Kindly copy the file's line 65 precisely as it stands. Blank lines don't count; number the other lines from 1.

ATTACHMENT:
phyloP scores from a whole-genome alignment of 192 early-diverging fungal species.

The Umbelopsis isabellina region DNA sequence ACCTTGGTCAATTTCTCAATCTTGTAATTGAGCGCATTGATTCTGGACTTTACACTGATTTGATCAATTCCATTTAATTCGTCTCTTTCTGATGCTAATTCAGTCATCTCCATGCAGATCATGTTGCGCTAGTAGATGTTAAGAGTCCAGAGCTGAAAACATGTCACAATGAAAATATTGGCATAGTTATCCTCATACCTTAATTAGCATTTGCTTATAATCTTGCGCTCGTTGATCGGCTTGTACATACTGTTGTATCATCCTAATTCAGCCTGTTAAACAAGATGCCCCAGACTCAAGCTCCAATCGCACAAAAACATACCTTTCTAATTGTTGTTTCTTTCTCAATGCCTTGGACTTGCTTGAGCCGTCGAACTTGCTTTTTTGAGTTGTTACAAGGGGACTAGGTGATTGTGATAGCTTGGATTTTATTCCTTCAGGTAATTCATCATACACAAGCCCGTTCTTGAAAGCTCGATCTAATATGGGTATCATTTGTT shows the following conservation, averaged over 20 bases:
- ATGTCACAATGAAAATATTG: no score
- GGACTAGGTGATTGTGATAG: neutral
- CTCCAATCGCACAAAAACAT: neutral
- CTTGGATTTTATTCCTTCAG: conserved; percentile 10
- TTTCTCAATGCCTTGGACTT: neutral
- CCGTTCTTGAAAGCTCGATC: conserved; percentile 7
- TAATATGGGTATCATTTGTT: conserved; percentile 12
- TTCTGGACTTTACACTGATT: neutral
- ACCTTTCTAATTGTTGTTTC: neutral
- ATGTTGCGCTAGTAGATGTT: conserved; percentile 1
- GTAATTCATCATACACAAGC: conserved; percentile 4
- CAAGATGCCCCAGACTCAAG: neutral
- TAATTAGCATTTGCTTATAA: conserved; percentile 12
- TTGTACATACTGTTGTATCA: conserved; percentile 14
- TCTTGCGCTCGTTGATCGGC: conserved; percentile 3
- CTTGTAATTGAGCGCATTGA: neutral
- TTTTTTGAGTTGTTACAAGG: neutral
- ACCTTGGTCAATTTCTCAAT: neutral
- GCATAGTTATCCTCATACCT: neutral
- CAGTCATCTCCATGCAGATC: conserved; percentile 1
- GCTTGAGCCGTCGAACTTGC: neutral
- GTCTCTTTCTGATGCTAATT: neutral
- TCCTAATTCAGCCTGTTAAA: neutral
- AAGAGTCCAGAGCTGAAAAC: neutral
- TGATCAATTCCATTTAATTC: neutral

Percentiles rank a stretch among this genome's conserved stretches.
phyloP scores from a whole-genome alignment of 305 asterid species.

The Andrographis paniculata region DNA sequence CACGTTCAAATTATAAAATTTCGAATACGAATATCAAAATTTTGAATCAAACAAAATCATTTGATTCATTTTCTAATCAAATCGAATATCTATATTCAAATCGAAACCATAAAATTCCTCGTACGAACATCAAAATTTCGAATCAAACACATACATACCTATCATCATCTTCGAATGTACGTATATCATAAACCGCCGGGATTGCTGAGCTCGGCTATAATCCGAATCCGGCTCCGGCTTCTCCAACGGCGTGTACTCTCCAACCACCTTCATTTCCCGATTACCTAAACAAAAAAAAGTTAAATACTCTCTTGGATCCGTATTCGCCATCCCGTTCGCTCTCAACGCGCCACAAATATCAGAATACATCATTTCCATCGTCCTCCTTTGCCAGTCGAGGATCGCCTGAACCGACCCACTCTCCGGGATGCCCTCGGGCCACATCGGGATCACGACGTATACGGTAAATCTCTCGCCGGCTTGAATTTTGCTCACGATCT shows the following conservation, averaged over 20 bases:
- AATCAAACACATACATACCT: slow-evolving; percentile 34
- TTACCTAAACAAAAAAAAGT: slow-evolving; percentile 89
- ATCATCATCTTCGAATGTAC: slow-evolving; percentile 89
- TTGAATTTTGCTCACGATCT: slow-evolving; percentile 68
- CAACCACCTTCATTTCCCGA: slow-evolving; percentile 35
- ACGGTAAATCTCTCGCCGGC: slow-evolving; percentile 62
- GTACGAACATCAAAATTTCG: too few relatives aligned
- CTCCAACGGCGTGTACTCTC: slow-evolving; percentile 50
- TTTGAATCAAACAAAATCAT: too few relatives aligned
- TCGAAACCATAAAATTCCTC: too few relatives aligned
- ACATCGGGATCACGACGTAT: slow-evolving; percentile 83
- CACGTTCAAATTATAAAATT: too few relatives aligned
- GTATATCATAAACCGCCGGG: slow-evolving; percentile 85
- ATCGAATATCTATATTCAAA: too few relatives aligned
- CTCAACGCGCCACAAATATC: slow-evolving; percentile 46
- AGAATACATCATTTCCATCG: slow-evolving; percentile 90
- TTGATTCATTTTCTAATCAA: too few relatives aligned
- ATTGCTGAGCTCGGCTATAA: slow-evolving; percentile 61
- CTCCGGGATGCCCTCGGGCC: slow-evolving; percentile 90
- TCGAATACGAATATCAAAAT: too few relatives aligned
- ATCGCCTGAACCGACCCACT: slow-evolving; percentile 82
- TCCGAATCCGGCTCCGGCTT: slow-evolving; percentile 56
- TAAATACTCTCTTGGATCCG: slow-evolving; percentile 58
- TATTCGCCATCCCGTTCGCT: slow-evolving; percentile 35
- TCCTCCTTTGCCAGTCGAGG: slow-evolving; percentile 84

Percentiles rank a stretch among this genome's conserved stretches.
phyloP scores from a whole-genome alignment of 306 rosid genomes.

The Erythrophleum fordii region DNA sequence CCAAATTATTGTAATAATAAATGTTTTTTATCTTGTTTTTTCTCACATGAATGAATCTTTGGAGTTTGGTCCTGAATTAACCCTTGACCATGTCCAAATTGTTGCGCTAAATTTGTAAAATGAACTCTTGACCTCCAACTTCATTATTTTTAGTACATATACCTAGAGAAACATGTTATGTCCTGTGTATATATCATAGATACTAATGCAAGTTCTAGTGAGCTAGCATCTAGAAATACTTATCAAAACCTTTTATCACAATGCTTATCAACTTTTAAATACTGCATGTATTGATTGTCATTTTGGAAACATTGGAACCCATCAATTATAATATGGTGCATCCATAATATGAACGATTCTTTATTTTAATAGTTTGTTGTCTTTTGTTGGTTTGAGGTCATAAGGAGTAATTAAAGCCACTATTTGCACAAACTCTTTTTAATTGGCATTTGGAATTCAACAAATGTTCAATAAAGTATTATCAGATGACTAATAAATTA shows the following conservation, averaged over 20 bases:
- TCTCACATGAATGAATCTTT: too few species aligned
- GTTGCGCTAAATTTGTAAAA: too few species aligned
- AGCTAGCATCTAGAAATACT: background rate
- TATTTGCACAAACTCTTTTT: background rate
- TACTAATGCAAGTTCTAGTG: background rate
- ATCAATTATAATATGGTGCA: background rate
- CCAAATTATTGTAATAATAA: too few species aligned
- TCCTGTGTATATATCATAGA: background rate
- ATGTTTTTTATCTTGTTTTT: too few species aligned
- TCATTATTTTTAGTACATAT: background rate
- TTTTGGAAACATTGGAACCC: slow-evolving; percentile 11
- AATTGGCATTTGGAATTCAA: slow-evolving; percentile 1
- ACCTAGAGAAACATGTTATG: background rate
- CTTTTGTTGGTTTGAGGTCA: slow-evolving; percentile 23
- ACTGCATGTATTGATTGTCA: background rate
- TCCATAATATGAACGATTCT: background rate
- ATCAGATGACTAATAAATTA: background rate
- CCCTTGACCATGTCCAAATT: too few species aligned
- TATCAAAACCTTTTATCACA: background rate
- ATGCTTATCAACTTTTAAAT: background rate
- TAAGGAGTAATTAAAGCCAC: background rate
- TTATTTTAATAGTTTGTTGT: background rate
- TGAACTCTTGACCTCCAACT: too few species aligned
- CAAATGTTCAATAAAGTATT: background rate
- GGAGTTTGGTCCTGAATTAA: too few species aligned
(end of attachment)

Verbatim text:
- CCAAATTATTGTAATAATAA: too few species aligned